Over the next few seasons, AFC Wimbledon continued to rise through the divisions, with three promotions in 2005, 2008 and 2009, the latter as champions of the Conference South, meaning the club reached the highest level in non-league football, all in the space of just seven seasons. After a season of consolidation in the league, finishing 8th, the following campaign saw Wimbledon mount a sustained title challenge, narrowly missing out on the championship to Crawley Town. In the playoffs, the Dons easily disposed of Fleetwood Town in the semi-finals, winning 8-1 on aggregate, which included an incredible 6-1 win in the 2nd leg at home. The aggregate score was a record for the Conference playoffs. After a tense playoff final against Luton Town at the City of Manchester Stadium, Wimbledon triumphed on penalties 4-3, with the heroes being goalkeeper Seb Brown and club captain, Danny Kedwell, playing in his final game for the club, scoring the decisive penalty to round off an excellent season for him personally and for the club as a whole. In only nine seasons the club had reached (or returned to, depending on your viewpoint) the Football League, winning five promotions along the way.
Whilst the significance of the Dons’ phenomenal rise through the divisions, from local football to the Football League should not be downplayed or underestimated, perhaps the real success of AFC Wimbledon has been behind the scenes, especially in its efforts to be at the heart of the local community. In 2004, the club established the Community Football Scheme. Six years later, this programme was awarded the FA Charter Standard Community Club award, the highest possible award for such a scheme. At present, the club offers a variety of footballing courses for children of any ability between the ages of 4 and 14, where they receive coaching from FA qualified coaches. Moreover, the club offers a Schools Coaching Programme in neighbouring Merton and Kingston, where a healthy lifestyle is encouraged through the promotion of football and other sports. Furthermore, this year the club has been one of the leading figures in the country in promoting the FA’s Respect campaign in local primary and secondary schools. These efforts outlined above have ensured that AFC Wimbledon has been at the centre of its community since its formation.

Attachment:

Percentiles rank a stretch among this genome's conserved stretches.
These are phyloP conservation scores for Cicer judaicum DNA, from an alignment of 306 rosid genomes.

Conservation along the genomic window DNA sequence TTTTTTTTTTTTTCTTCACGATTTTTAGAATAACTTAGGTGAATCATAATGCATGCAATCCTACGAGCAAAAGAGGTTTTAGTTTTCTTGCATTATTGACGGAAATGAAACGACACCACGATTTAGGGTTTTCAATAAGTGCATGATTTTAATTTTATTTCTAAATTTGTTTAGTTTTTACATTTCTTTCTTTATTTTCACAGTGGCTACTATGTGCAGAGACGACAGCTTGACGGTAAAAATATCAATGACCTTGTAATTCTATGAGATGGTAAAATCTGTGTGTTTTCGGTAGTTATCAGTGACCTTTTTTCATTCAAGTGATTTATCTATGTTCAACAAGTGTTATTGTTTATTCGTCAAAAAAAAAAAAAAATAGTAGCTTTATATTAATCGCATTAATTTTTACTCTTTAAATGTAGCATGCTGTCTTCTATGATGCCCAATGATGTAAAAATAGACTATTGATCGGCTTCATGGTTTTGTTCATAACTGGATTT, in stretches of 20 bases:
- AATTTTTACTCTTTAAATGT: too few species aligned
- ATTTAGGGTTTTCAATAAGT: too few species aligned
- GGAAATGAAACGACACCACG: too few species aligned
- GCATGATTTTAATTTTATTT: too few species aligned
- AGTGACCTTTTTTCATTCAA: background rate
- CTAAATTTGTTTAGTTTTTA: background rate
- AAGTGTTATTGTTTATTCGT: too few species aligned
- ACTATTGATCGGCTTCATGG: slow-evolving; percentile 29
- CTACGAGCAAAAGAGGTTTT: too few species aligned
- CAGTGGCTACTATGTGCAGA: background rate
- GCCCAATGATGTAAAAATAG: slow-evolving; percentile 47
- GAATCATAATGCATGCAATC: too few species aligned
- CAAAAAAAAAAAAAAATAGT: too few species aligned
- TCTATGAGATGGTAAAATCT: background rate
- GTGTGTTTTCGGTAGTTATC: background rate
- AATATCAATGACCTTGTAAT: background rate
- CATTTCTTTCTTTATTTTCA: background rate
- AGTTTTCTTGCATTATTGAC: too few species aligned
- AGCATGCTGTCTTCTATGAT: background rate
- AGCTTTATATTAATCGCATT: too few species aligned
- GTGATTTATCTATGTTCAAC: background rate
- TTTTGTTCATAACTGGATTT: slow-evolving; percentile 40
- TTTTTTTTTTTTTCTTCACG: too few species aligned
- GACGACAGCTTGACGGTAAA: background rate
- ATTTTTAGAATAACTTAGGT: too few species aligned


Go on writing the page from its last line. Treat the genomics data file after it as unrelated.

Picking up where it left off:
On and off the pitch, it is seemingly impossible to view the first decade in the existence of AFC Wimbledon as anything other than a resounding success. The club holds the record of being unbeaten for a remarkable 78 games between February 2003 and December 2004, an all-time record in English senior football. Additionally, AFC Wimbledon are the only side ever to have been promoted from the ninth tier of English football into the Football League. Equally, they are the first side formed in the 21st century to make it into the Football League. Whilst these statistics are undoubtedly impressive, AFC Wimbledon’s finest achievement has been in creating a fans’ club which is properly organised, listens to its supporters and takes a keen interest in the community where it is based, something it is unlikely ever to be said of MK Dons. That is the real legacy of the original Wimbledon F.C., not the imitation that is based in Milton Keynes. Arguably though, AFC Wimbledon have already eclipsed their predecessor’s famous history in terms of the achievements of the club. Although unlikely, it is not inconceivable in the future that Wimbledon could replicate the meteoric rise through the divisions from non-league to the top flight that the old Crazy Gang experienced. Along the way, a match against bitter enemies MK Dons would capture the imagination of the footballing nation, with very few people outside of Milton Keynes wanting anything other a victory for the fans’ club and a comprehensive humiliation of the ‘Franchise F.C.’